Despite these issues, the business executive comes highly recommended to the position of secretary of state by a former occupant of the post, Condoleezza Rice. Steve Coll, who wrote a book on ExxonMobil called ‘Private Empire’, notes that “Compared to the records of some of the other people around Trump, Tillerson’s is at least one of professional integrity; Exxon is a ruthless and unusually aggressive corporation, but it is also rule-bound.” In public profiles Tillerson is often linked to that most quintessential of American institutions (and itself a byword for wholesomeness)—Tillerson is literally a boy scout.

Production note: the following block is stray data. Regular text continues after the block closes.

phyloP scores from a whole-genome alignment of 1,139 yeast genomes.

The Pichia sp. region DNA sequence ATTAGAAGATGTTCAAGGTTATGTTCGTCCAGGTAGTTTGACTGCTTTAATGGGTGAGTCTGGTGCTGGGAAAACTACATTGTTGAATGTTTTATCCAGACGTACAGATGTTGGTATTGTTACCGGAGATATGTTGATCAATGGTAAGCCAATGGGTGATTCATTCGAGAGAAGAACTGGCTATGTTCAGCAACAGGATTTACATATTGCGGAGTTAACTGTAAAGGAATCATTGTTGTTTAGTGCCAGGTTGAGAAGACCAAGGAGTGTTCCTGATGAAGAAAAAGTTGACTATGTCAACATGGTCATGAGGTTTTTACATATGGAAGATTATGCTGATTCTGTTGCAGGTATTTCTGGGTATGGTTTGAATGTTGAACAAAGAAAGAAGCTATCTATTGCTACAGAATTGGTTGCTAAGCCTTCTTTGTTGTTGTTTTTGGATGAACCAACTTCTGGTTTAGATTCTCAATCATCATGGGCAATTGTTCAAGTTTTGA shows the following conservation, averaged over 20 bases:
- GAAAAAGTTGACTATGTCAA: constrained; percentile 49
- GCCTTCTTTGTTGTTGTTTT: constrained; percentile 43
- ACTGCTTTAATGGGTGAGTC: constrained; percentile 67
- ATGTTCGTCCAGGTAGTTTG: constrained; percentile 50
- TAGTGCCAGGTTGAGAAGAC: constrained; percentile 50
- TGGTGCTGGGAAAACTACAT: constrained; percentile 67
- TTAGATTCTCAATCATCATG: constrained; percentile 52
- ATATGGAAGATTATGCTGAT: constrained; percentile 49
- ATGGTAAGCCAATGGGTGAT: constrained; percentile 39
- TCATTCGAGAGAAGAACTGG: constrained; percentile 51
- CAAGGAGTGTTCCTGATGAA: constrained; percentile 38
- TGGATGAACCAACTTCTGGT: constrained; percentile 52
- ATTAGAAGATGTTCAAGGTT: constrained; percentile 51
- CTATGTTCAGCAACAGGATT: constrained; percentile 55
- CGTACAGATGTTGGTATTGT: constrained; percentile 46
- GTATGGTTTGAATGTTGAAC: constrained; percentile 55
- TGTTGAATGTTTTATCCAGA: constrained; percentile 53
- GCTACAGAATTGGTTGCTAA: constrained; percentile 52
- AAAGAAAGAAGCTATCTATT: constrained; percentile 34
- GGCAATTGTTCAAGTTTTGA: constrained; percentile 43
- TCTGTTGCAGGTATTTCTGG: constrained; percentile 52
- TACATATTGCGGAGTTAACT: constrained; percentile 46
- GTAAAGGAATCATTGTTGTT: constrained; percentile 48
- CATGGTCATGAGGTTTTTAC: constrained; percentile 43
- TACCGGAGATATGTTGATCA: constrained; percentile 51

Tillerson’s close ties to Russia are a matter of concern for his confirmation, however. Russia has recently been implicated by high-ranking US military and intelligence personnel in attempting to sway the US election. Tillerson received the Order of Friendship from Putin in 2013 after negotiating lucrative deals to explore the Russian Arctic. Currently, oil and gas rents contribute over half of Russia’s revenue. Valuable exploration and extraction projects are currently on hold, however, due to Western sanctions enacted in 2014 following Russia’s annexation of Crimea. Sanctions were continued after Russia sent tanks into eastern Ukraine. In the middle of these incidents, Russia was implicated in the downing of the passenger flight Malaysia Airlines Flight 17 by Russian-separatists in Ukraine. Crucially, as part of the sanctions, Russia is barred from accessing advanced offshore and shale oil technology, which is damaging to Moscow’s longer-term economic security as oil hovers around $50/barrel. As secretary of state, Tillerson could lobby for the lifting of these sanctions, a tool of statecraft he has called “ineffective”.